Tag Archives: archives

Hidden Histories and Secret Voices by Catherine Paula Han

Join us at Special Collections and Archives on March the 8th for our free event to celebrate International Women’s Day

uni_sweetgirl

Celebrate International Women’s Day by discovering women’s hidden histories and secret voices in Cardiff University’s Special Collections and Archives. The event will be an opportunity to explore the collections, listen to a series of exciting talks and examine some of the items before participating in a creative writing workshop.

The first speaker is Susan Morgan who will discuss the anatomical textbooks that have inspired her PhD in creative writing. Her talk will provide insight into the history and evolution of anatomical textbooks. It will also give an overview into changes in the medical understanding of women’s bodies while revealing what these textbooks tellingly omit or obscure in their representation of women.

histmed_dissectdesparties

Charles Estienne, La dissection des parties du corps humain (Paris, 1546)

After that, Stephanie Clayton, a PhD student in English Literature, will draw on her expertise in women’s manuscript cultures in order to present the diaries of Priscilla Scott-Ellis (1937-1941). Scott-Ellis’s account offers a fascinating glimpse into the life of a front-line nurse during the Spanish Civil War. Her diaries also show evidence of significant editing, a process that reveals how some women’s voices have been lost but can also be recovered.

french-fashion-ladies-treasury

Fashion detail from The Ladies Treasury

Becky Munford, a Reader in English Literature, will give the last talk about the fashion-related items from the library’s collection and present her research project ‘Women in Trousers’. She will also be launching an online archive related to her project. In so doing, she will challenge the perception of fashion as a frivolous subject and will demonstrate the significance of women’s garments to their physical, social and political freedom.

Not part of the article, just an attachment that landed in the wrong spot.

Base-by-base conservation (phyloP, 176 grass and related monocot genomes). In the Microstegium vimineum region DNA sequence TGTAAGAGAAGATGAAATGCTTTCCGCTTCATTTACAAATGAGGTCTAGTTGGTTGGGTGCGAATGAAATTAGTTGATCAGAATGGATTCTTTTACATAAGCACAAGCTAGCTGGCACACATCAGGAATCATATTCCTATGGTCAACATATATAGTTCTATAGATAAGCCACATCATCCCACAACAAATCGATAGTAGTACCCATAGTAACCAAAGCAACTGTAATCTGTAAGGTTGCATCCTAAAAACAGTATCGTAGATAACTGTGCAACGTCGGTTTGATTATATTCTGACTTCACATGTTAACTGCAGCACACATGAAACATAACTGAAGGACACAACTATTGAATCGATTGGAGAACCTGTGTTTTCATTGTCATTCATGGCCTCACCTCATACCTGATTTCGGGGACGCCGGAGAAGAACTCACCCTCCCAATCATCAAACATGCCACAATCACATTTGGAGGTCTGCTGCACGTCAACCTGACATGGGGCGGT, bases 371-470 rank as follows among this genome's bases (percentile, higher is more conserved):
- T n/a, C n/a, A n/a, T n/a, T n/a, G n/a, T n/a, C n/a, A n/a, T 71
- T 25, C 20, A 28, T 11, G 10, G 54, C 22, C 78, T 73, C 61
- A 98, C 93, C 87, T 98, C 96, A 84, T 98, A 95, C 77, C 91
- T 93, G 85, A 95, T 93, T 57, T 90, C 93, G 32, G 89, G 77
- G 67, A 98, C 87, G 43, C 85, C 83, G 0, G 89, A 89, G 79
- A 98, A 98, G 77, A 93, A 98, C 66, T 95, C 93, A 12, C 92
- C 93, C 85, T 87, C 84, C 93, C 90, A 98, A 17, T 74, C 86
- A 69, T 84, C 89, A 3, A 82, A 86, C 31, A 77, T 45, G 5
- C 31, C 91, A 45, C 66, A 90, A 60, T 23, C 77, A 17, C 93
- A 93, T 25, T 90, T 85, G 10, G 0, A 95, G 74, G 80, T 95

In the final part of the day, local poet Emily Blewitt will lead a creative writing workshop. She will enable you to respond to the event’s theme of women’s hidden histories and secret voices as well as the items in Special Collections and Archives.

 

Programme

2.00: Welcome

2.15: Talk by Susan Morgan

2.30: Talk by Stephanie Clayton

2.45: Talk by Becky Munford

3.00: Time to browse collections and archives

3.30: Break

3.45: Creative writing workshop

5.00: End

Date and Time

Wed 8 March 2017

14:00 – 17:00 GMT

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Location

Special Collections and Archives

Arts and Social Studies Library, Cardiff University

Colum Drive

Cardiff

CF10 3EU

View Map

Friends Who Are Going

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You can register for free here.

For more information please email specialcollections@cardiff.ac.uk

 

 

 

Edward Thomas 100: celebrating a poetic legacy in April 2017

Photos from the archive.